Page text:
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Notches And Holes
Sec. 2326.12.4. Notches and holes. Notching at the ends of rafters or ceiling joists shall not exceed one sixth the depth and shall not be located in the middle one third of the span, except that a notch not exceeding one third of the depth is permitted in the top of the rafter or ceiling joist not further from the face of the support than the depth of the member.
Holes bored in rafters or ceiling joists shall not be within 2 inches (51 mm) of the top and bottom and their diameter shall not exceed one third the depth og the member.
Notice 1/3 of joist size for maximum hole size and 2" minimum wood remaining over and under hole. With the wall underneath the header joist, You need to find if it (wall) is bearing or not. The double joist has definitely been weakened from the hole being too close to the bottom edge, -2". You really need a Contractor or Structural Engineer to evaluate this as it is impossible over the internet. They would see: why the double header joist if a wall below; if wall below has bearing to footing under building; read the hanger label for verification of it's proper use; check the point loads on the ends of the header joist for bearing to ground; and have a solution to fix the hole in header joist to gain full bearing.

Could you post: 1. pic of exterior wall from 6' away in basement under hole? 2. pic of wall 10' away from basement same area, wider shot?
There are only a couple of reasons to use a header floor joist above on an exterior basement wall. If the ceiling height is low, use header to carry floor over a window. (eliminates the window header below floor line) And, there may be a bump-out in the foundation which now has a framed wall dividing it.

Be safe, Gary
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17,000 dryer fires a year, when did you last clean the inside of the dryer near motor or the exhaust ducting?
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Old 10-18-2009, 06:15 PM   #7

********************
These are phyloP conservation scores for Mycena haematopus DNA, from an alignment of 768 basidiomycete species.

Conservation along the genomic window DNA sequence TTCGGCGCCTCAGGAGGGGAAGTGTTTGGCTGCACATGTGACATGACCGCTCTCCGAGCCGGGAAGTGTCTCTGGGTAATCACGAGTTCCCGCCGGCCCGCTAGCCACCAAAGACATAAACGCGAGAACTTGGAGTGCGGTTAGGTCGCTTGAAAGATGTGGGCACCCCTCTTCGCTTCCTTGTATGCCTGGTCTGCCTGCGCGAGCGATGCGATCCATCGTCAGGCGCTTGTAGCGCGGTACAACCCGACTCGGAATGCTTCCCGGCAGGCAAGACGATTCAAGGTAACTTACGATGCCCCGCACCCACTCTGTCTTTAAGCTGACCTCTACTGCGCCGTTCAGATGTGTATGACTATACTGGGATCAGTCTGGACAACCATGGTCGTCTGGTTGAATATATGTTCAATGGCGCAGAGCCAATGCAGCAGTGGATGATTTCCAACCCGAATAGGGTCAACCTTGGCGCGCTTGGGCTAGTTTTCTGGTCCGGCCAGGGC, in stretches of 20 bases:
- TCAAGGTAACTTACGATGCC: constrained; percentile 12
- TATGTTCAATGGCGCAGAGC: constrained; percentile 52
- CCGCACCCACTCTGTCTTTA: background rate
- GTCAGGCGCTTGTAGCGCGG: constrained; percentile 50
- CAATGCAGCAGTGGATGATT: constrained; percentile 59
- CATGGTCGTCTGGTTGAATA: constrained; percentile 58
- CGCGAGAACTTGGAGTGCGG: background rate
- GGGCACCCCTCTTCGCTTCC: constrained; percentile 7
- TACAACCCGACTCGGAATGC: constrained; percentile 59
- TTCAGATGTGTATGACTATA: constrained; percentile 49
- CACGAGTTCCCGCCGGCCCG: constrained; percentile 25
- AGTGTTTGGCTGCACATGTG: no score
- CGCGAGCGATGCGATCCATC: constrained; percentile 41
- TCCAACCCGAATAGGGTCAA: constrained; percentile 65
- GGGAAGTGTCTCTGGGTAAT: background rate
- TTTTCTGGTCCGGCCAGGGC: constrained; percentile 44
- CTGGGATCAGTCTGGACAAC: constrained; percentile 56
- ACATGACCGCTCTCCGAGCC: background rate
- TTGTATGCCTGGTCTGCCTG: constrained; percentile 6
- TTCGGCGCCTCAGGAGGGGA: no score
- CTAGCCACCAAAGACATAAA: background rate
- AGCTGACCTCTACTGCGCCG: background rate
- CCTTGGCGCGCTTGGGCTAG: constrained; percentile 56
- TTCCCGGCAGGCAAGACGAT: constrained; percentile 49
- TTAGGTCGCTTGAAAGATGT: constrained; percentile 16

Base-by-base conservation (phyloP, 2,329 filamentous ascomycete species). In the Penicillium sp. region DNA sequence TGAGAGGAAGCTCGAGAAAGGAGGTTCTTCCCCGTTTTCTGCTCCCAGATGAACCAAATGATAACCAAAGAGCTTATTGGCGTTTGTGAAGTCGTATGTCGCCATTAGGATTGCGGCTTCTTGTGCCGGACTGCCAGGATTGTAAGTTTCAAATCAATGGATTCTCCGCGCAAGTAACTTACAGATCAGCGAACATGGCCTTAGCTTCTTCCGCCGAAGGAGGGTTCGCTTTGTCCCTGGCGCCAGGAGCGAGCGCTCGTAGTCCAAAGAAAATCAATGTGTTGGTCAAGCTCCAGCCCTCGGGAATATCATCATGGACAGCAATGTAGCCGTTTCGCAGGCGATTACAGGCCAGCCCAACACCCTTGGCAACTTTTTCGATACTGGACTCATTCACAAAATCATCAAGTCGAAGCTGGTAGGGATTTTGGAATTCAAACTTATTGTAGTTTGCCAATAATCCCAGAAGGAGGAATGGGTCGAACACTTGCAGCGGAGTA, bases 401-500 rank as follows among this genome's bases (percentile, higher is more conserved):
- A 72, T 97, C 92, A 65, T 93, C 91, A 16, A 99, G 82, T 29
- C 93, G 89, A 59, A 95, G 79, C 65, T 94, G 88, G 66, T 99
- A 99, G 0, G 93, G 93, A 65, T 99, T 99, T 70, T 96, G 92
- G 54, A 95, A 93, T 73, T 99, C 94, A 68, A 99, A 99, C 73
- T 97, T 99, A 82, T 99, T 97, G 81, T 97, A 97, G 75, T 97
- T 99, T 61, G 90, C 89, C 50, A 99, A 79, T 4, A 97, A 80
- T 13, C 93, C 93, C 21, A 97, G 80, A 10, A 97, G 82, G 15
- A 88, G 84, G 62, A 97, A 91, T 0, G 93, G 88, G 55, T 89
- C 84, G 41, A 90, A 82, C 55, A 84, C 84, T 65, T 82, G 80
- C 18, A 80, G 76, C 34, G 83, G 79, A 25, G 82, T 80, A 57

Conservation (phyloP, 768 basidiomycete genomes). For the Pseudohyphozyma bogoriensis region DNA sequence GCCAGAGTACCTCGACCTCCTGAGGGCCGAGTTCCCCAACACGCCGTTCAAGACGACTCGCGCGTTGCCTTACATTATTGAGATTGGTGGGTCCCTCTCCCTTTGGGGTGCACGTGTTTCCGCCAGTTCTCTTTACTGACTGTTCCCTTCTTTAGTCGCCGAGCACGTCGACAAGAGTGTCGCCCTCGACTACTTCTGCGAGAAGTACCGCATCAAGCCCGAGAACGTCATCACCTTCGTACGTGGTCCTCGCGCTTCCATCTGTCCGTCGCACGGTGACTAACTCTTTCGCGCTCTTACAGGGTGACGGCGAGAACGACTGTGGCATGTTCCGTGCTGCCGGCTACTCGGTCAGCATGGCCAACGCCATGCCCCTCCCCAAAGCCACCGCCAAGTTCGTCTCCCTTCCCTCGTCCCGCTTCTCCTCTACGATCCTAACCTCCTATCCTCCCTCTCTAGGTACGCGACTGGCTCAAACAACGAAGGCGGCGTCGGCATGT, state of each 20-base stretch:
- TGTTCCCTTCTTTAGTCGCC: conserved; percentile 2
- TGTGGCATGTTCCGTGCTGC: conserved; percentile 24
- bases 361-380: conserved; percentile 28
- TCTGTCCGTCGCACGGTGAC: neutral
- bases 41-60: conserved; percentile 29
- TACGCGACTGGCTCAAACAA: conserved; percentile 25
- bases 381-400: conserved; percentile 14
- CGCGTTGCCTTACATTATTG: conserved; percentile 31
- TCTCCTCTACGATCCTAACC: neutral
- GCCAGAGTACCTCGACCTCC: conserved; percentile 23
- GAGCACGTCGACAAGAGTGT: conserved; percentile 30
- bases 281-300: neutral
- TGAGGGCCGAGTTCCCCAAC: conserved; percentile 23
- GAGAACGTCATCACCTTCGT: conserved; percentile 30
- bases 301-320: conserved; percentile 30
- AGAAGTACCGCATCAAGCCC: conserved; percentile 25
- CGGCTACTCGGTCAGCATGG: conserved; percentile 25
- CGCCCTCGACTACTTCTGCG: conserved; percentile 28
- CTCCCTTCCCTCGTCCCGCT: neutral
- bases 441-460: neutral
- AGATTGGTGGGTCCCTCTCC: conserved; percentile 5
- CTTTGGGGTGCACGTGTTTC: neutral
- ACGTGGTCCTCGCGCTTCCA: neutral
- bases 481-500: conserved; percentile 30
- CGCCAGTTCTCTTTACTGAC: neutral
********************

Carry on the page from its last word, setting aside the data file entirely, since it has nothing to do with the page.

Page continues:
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Here are three pics. As you can see, there is a deck. Although it's very tough to tell in the photos, there are no overhangs or bump outs (straight up from basement to top floor).

I agree, it's time to call in the specialists and ensure saftey is adhered to...too bad we aren't able to use an x-ray when performing the house inspection!

Thanks again for the help and honesty.

Shane
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Old 10-24-2009, 10:52 PM   #8
 
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Just an update. I've had an inspector look at the situation. He pointed out that this is a modular townhouse and that the double rim joist is in fact, not structural. I have not yet cut anything due to continued concern...am I just being overly cautious?
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Old 10-25-2009, 12:23 PM   #9
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"am I just being overly cautious?" ----- Yes, you are as there is a structural wall below. This is a first for me, to see a double rim joist with hangers that is supported by a wall. They must pre-build the floor and install by crane during assembly. The double rim acts to hold it all together with extra perimeter nailing for the rated shear flow floor required. It is very strong, not to worry.
Just open the drop ceiling to enlarge the hole up and away from the metal joist hanger. Are you comfortable installing ducting per code? If not, just ask!

Be safe, Gary